I’m considering taking up Morning Pages again, as a way to accelerate the word count of my current writing projects. I came across this last year at Blog About Writing — Helen Yendall being a real advocate of this practice and still is, last I heard — and kept it up for a while but, as usual, other things got in the way and my morning ritual dropped off. Looking back at these pages has been entertaining — a real social comment and reminder of my state of mind at that time — and pretty well written, despite being a stream of consciousness. (I’ve had to have a lie down to recover, following that uncharacteristic self-congratulatory remark.) It’s an excellent way of getting rid of the blockages and allowing the words to flow more easily, when it matters. I have a cute busy bee notebook that I’ve been itching to use, so I’ve no excuse but to make a start tomorrow. Continue reading
Last week, hubby and I visited an organic café in Levenshulme, a vibrant and multicultural area of Manchester that appears to be undergoing a period of much-needed regeneration from its impoverished roots.
Trove is an intimate space with a minimalist, Scandinavian feel. Its white walls, stripped floorboards and scrubbed wooden tables help to create a calm and trendy (but not pretentious) atmosphere. The staff are welcoming from the moment you cross the threshold, and the menu offers a more unusual take on your average café offerings and is reasonably priced. Artisan and organic bread, chutneys and jams are also available to buy over the counter and are supplied from their local bakery to many establishments, throughout the Manchester area.
Posted in Eco-friendly, Featured, Health & Beauty, Lifestyle, New Posts
Tagged bread, chutney, jam, Levenshulme, Manchester, organic food, Scandinavian, trendy, Trove Cafe & Bakery
As a fan of Woody Allen, his writing and his humour, I know exactly where he’s coming from when he relates many of his characters’ inner struggles to existential angst. Why are we here and what is our purpose? Could we live without the extra burden of knowing that existentialism claims we all have the freedom and responsibility to plan the course of our lives as we choose and only have ourselves to blame when this doesn’t live up to our expectations? It’s hardly surprising the effect this can have on your average human, be that emotionally crippling, motivated in to action, or simply left with a sense of feeling overwhelmed and inadequate. Continue reading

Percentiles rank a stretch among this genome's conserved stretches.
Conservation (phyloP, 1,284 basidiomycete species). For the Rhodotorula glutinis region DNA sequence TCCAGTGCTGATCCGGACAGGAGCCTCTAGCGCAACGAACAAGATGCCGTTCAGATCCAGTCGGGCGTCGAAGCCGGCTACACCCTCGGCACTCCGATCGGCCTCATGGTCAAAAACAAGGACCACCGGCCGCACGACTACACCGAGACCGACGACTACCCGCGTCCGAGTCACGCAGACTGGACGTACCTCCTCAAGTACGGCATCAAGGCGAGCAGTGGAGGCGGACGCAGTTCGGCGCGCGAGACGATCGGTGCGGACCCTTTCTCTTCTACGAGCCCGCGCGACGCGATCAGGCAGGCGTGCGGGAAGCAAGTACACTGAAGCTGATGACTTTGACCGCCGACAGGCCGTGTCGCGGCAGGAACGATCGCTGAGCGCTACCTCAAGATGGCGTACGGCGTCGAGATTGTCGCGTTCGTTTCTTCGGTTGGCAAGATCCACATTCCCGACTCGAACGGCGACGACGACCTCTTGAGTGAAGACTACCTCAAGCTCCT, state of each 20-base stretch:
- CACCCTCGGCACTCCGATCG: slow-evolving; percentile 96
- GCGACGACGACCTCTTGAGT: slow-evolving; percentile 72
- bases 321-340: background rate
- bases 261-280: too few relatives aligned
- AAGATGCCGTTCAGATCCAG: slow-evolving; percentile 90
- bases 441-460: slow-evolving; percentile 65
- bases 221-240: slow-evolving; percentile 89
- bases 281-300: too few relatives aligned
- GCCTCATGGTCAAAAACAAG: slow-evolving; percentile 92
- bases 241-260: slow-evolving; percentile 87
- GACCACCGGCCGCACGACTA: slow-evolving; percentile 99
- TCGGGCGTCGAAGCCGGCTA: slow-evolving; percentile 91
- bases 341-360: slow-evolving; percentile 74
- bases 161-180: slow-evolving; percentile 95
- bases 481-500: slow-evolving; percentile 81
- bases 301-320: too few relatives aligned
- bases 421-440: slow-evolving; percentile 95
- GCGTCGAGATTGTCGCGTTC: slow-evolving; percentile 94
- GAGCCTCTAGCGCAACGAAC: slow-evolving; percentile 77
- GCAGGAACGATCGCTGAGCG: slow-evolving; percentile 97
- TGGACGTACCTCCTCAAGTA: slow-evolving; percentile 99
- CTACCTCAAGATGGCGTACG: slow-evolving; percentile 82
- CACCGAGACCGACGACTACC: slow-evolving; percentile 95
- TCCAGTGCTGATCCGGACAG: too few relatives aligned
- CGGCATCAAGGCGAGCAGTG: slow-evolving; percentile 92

Posted in Featured, Lifestyle, Moans & Groans, New Posts, writing
Tagged Austen, Choices, Dickens, Existential angst, J.K. Rowling, Shakespeare, Waterstones, Woody Allen, writing
The title says it all — yet another of my letters published in the new edition of the TV Times. Unfortunately, on this occasion my submission was shortened and reworded, which I found a little dispiriting, especially because I don’t think it reads as well. (When I re-examined the original, it was a little wordy, but this was a deliberate ploy on my part to try and secure the Star Letter position — backfired, methinks. Serves me right for trying to be clever.) Still, at least my work’s in print again.
And for those of you who missed it, I had a guest spot on Charlie Britten’s blog, Write on, recently after she graciously asked me to offer some tips on how to get your letters accepted for publication. If you’re interested, you can read the post here.
One last thing … a reminder for those planning on entering Helen Yendall’s Random Word Competition on her Blog About Writing that the deadline is midnight tonight, so hurry up and get those entries in, if you haven’t already done so. It’s free, with a 100 word limit (excluding title) and has to include five specific words. I’ve already submitted mine, with a topical theme, and now keeping my fingers crossed that I’ve done enough to make the shortlist. Good luck to all those participating!
Today is the centenary of the first day of the Battle of the Somme, and one of the ways it was marked was by actors donning the uniform of a WWI soldier and standing, ghostlike, in train stations and public places around the country. They were mute, except for an occasional collective rendition of We’re Here Because We’re Here: a song dating back to the trenches in 1916. If a soldier was approached by a member of the public, they were handed a card giving the name, battalion and age of one of the 19,240 men killed on that first day. My son witnessed it first hand as he walked through Victoria train station in Manchester. He described the scene as eerie and incredibly powerful and moving. (The photographs are courtesy of his girlfriend, taken at Piccadilly train station, Manchester.) All this brings home the sacrifice made by so many men of all ages to safeguard the safety of this country’s people against the tyranny of a dictatorship. They didn’t think about themselves, only the greater good. Which is more than can be said for SOME, not all, of today’s generation with their inflated sense of self-entitlement. Continue reading
Posted in Lifestyle, Moans & Groans, New Posts
Tagged Battle of the Somme, Brexit, Centenary, Deplatform, EU Referendum, Kaiser, Safe Space, Soldiers, Word War 1, Youth
Like many writers, I battle constantly with crippling self-doubt and often wonder whether I should give up this writing lark and save myself the angst of worrying if I’ll ever be good enough to produce anything worthy of publication. This week, the universe gave me a sign that perseverance does pay off.